The rest of the applications came from residents of, in descending order, the UK, the US, Germany, Spain, Italy, Belgium, India, Romania, Switzerland, Canada, France, Israel, Turkey, Finland, Ireland, Poland, and South Africa. One application came from each of the following countries: Armenia, Australia, Austria, Belarus, Chile, Costa Rica, Czech Republic, Estonia, Hungary, Mexico, Portugal, Russia, Serbia, Slovakia, and Slovenia.
Among 243 applications, about two-thirds (160) volunteered some information about their educational and professional background and just over 40% (105) provided detailed CVs.
In general, it could be claimed that the candidates have all received high-level, formal education. All of them have obtained a master’s degree (except two applicants who are currently studying to obtain one). About one-third have multiple master’s specialisations, and another 20% (30) have received or are currently pursuing a PhD.
Some universities figure highly in the educational backgrounds of the applicants (see Figure 3). The most highly represented, in descending order, are: Rietveld Academy (Amsterdam, NL), TU Delft (Delft, NL), Design Academy Eindhoven (Eindhoven, NL), Politecnico di Milano (Milan, IT), Piet Zwart Instituut (Rotterdam, NL), IUAV (Venice, IT), Sandberg Instituut (Amsterdam, NL), Berlage Institute (Delft, NL), Royal College of Art (London, UK), ArtEZ Art Academy (Arnhem, NL), Architectural Association (London, UK), Central Saint Martins (London, UK), Strelka (Moscow, RU), and ETSAM (Madrid, ES).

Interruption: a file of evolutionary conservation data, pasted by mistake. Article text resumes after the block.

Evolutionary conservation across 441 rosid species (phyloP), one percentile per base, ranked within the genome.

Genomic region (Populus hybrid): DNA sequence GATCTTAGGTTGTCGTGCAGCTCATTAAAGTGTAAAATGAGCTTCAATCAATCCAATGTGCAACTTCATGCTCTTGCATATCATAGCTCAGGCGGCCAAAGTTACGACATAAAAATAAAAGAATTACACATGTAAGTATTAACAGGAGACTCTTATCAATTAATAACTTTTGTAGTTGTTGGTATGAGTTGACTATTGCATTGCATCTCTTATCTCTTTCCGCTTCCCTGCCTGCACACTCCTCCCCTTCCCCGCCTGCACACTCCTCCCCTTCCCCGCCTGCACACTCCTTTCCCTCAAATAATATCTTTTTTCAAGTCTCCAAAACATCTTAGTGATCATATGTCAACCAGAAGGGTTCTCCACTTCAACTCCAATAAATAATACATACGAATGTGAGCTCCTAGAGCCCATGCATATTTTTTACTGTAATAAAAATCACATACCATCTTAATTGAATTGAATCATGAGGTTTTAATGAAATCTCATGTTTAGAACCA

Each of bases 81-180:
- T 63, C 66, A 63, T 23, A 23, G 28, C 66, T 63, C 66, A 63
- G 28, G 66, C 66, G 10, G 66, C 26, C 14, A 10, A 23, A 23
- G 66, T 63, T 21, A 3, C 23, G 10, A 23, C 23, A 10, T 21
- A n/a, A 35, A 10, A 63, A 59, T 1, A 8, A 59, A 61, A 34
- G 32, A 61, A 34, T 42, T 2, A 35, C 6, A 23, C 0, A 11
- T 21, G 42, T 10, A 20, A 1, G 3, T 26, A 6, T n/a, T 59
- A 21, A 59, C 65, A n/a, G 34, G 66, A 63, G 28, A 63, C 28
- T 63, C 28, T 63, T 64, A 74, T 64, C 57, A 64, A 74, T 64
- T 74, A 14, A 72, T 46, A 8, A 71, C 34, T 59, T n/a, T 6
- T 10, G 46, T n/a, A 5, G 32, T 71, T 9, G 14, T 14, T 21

Other schools represented by one or two applicants include: Amsterdam University of the Arts, Vrije Universiteit, and Jan Van Eyck Academie (NL); LUCA School of Arts Sint-Lukas Brussel (BE); ENSAPL (FR); Merz Akademie (DE); Goldsmiths, Bartlett-UCL, and London School of Economics (UK); ETSAB, ETSAV, IAAC, and IED Barcelona (ES); Aalto University (FI); Columbia University, Yale University, School of Visual Arts, and RMIT (US); and University of Toronto (CA). (See Figure 3 for more detail.)
Among the applicants that voluntarily listed their previous achievements, around one-sixth (40) have previously been awarded fellowships or funding. The most common sources are the Netherlands-based Stimuleringsfonds and Mondriaan Fonds, but applicants have also been awarded the Prins Bernhard Cultuurfonds (NL), Amsterdams Fonds voor de Kunst (NL), Stiftung Kunstfonds (DE), Oskar Öflund Stiftelse (FI), Fulbright Scholarship (US), Graham Foundation Award (US), NARS Foundation Fellowship (US), Spiro Arts Fellowship (US), Eyebeam Fellowship (US), NYFA Fellowship (US), Google Cultural Institute 89plus Residency (US/FR), TED Fellowship, and more.
The applications represent four general fields of investigation—architecture, design, digital culture, and art—but most took a multidisciplinary approach that crossed the traditional boundaries between fields, or connected the media or methods associated with one field to the subjects or scales of a different field.
Architects made up 38% (92) of the applicants, the largest share. Of these, over half (51) dealt with the design of buildings, while the rest focused on technology, urban planning, interiors, archives, and activism. Designers made up 26% (64) of the applicants, with a range of subjects including design in general, technology, materials, graphic design, spatial design, or curation. New media practitioners (43) and artists (45) each constituted about 18% of the applications. In new media, about one-third (16) focused on digital culture as a contemporary phenomenon, while 40% (18) looked at documentary or film formats. In art, almost half (19) focused on artistic research as a practice in itself. (See Figure 4.)